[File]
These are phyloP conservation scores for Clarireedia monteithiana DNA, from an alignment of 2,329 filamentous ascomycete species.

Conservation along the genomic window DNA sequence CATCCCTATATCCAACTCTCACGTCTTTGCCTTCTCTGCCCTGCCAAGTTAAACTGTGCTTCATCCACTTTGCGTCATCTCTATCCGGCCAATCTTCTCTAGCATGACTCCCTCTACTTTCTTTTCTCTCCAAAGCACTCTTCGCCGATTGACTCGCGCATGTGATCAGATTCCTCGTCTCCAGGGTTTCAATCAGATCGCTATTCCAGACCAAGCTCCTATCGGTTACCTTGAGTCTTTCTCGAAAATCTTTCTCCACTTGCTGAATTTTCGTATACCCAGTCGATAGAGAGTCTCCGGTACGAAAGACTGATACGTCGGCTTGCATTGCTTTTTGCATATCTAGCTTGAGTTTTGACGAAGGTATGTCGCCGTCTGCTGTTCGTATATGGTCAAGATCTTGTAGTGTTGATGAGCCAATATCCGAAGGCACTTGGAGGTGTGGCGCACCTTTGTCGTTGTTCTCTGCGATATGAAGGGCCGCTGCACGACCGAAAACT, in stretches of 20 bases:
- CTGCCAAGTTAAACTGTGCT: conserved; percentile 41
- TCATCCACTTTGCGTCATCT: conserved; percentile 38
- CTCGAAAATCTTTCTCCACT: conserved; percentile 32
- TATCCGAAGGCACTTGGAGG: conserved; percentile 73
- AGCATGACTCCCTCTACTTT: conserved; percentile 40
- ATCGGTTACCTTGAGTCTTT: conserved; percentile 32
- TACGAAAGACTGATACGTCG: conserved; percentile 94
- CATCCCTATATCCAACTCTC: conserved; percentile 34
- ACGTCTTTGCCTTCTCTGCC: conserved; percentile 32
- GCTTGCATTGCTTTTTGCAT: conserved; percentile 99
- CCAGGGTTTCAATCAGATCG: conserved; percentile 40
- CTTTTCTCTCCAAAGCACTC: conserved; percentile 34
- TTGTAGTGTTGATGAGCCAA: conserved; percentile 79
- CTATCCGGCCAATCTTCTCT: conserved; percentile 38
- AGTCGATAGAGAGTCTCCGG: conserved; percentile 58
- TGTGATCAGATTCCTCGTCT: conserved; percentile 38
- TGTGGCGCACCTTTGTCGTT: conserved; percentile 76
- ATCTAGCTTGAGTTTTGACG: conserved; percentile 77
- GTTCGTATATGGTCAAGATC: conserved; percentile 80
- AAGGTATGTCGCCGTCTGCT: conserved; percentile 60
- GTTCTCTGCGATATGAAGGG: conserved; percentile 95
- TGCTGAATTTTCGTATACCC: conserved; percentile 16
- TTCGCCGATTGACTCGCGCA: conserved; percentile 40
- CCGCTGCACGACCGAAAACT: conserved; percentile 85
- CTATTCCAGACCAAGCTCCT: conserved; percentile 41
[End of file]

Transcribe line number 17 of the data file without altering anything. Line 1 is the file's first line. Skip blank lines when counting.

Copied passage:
- AGTCGATAGAGAGTCTCCGG: conserved; percentile 58